Another case where a nonlinear amp is desirable includes frequency multiplication. Often a lower frequency signal is input to a non-linear device and a high frequency harmonic is selected by an output filter. This generates a stable, low phase noise signal at UHF and microwave frequencies.

As John_G alluded, nonlinear (e.g., Class C) amps are often used in communications to increase transmit power efficiency. This requires using constant-envelope waveforms (Like Tim Wescott mentioned), but is still often worth the effort.

Yes, I wasn't trying to denigrate class C amps (or any of the classes E through Z that make a constant-envelope wave more efficiently) -- I was just making the point that they are most definitely Not Linear.

No worries, it was really just addressing your comment about where do non-linear amps get employment if they're not in a rock or metal band.

Hey. I'm blond. Well, now I'm gray, but I *used* to be blond.

"There is also no saturation point, therefore linear amplifiers would probably have an increased efficiency compared to nonlinear amplifiers. "

Many linear amplifier architectures designed to provide significant bandwidth operate their active devices in a region that avoids "saturation" and cutoff in order to provide as proportional a relationship between input and output as possible. In such cases the active devices are ever conducting current while maintaining varying voltage drops especially across their output terminals. Such architectures are operating their active devices in Class-A or a combination of Class-A and Class-B. The time spent in the conducting region with a non-zero or non-maximum voltage drop represents power dissipation in the devices themselves that is not part of the output signal. Therefore it has always been a struggle to provide linear wideband gain with minimal device power consumption.

An expert in large signal analysis of various amplifying devices can comment in more detail but the whole shift toward switched devices in many applications is designed to take advantage of the fact that modern active can offer extremely low resistance in the maximally on state so that they dissipate very power in either the maximally on or maximally off state. In this way switched systems (e.g. PWM) can offer significant variable drive without dissipating much power in comparison to the power delivered to the load.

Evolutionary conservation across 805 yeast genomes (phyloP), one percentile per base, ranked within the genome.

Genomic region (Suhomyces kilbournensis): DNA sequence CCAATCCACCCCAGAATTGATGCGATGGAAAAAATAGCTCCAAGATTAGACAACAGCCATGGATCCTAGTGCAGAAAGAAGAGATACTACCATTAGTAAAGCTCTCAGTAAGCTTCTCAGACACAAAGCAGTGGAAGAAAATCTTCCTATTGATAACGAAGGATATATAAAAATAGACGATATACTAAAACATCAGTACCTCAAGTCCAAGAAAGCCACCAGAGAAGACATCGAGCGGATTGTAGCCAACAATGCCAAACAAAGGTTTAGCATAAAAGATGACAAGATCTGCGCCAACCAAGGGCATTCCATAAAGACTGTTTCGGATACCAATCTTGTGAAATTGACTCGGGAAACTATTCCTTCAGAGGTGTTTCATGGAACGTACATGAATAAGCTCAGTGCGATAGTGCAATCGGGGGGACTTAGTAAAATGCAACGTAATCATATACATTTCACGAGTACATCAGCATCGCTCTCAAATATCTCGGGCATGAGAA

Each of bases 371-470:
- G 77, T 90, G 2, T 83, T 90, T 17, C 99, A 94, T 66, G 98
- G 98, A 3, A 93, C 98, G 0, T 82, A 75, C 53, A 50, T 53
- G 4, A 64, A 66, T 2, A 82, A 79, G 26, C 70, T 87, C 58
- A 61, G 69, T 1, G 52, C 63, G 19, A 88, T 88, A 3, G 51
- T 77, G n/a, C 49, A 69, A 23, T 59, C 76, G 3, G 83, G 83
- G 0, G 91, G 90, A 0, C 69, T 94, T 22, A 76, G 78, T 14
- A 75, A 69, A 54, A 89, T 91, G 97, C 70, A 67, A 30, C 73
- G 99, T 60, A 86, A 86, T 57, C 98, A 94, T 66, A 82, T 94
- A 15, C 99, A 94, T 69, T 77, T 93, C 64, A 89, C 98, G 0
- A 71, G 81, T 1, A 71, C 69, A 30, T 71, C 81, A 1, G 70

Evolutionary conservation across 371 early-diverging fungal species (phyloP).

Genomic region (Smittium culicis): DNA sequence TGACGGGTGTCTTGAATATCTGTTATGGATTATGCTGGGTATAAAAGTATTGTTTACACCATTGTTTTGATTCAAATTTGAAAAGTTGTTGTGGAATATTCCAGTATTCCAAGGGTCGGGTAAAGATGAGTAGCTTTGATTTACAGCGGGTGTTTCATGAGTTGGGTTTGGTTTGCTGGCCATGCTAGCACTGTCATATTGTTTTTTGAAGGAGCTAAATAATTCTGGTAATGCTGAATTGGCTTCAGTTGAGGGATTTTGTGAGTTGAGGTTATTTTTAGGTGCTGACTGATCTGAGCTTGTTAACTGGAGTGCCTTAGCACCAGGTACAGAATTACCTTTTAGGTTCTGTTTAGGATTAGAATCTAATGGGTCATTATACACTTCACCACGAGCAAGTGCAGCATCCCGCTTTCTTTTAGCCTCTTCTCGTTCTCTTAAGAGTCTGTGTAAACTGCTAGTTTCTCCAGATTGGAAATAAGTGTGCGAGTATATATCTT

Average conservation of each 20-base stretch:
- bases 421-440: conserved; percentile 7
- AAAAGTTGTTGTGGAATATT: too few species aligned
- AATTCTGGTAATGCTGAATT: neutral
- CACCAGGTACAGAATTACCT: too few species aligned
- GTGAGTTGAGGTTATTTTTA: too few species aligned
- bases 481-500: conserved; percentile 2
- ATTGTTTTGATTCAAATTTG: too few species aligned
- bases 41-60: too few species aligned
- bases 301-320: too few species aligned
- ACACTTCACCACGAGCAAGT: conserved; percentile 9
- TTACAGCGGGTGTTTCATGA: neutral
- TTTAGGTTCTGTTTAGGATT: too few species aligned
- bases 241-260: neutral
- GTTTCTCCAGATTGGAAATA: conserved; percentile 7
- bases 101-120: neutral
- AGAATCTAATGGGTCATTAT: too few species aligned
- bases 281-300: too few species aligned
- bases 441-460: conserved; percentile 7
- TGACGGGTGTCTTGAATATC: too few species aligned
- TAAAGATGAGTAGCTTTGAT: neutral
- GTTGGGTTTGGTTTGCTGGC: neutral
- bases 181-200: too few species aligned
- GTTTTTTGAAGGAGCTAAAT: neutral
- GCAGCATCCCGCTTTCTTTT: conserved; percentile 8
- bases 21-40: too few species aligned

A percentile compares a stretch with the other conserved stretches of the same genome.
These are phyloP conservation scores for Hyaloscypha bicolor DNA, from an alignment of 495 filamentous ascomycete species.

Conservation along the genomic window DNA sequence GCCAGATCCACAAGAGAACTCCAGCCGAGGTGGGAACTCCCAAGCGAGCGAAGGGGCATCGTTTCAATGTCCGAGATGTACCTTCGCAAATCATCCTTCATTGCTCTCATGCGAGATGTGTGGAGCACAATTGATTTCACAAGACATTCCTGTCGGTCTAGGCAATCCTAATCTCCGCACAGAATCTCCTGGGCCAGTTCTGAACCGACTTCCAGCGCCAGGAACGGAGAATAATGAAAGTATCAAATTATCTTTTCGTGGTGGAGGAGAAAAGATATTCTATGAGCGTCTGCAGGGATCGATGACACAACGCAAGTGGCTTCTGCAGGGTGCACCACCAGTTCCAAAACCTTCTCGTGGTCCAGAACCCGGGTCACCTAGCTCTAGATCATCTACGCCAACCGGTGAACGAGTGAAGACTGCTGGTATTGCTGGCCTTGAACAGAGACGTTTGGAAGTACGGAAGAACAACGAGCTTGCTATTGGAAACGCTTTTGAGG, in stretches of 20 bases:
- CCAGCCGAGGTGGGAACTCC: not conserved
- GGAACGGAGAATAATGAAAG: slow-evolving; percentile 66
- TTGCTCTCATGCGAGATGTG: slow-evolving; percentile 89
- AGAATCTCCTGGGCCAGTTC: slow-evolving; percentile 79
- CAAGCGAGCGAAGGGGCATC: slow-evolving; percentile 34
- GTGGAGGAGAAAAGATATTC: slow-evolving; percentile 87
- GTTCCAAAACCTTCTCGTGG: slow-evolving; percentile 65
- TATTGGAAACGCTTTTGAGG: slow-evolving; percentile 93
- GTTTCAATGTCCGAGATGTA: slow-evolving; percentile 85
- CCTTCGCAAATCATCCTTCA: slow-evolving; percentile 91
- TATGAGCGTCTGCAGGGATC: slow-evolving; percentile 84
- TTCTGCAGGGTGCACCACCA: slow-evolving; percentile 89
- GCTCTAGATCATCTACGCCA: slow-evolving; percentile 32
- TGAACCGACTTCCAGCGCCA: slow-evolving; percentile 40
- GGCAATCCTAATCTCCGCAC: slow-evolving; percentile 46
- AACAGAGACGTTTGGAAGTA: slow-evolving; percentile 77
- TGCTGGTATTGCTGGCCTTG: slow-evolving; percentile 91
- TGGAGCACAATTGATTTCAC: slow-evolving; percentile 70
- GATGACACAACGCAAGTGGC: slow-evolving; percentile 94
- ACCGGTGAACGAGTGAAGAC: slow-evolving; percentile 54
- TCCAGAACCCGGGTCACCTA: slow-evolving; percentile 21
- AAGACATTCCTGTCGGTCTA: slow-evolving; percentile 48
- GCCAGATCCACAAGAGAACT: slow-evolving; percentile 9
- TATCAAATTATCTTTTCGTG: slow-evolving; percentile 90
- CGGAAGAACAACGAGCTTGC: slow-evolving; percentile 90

Hello Lucky_12,

Adding to some of the answers regarding to your questions.

Linearity of any device, including amplifier, is relative parameter. In other words, any device has linear and non linear behavior simultaneously. As radio engineer, we quantify the non-linearity of any device via parameters like P1dB, IIP3, IIP2, etc.

The nonlinearity of the device distorts the signal via various mechanism. In case of amplifier, the more nonlinear the amplifier is the more efficient in power consumption.

Therefore, there is tradeoff between linearity and efficiency.

To learn and quantify nonlinearity behavior, view https://ortenga.com/ortenga703/

Best regards,

Shahram Shafie

let's take audio decoder system with classD power amplifier as an example:

non-linearity in classD amplifiers produces heavily saturated/clipped intermediate (PA) output. this saturation introduces harmonics in the PA output.

from system view, the lowpass nature of the circuits which follows the PA controls the unwanted harmonic levels which gives same perceptual quality of the audio rendering out by the speaker. this is the reason why we hear speaker output through a class D amplifier sounds almost same as that from a (hypothetical) linear amplifier.

so answer the above question is : the non-linearity can be taken cared in other signal processing stages so that overall system will still be linear - as far as the specific system characteristics. how to take care depends on the system and the characteristic which one want to keep linear.

another potential examples are companding, predistortion, etc.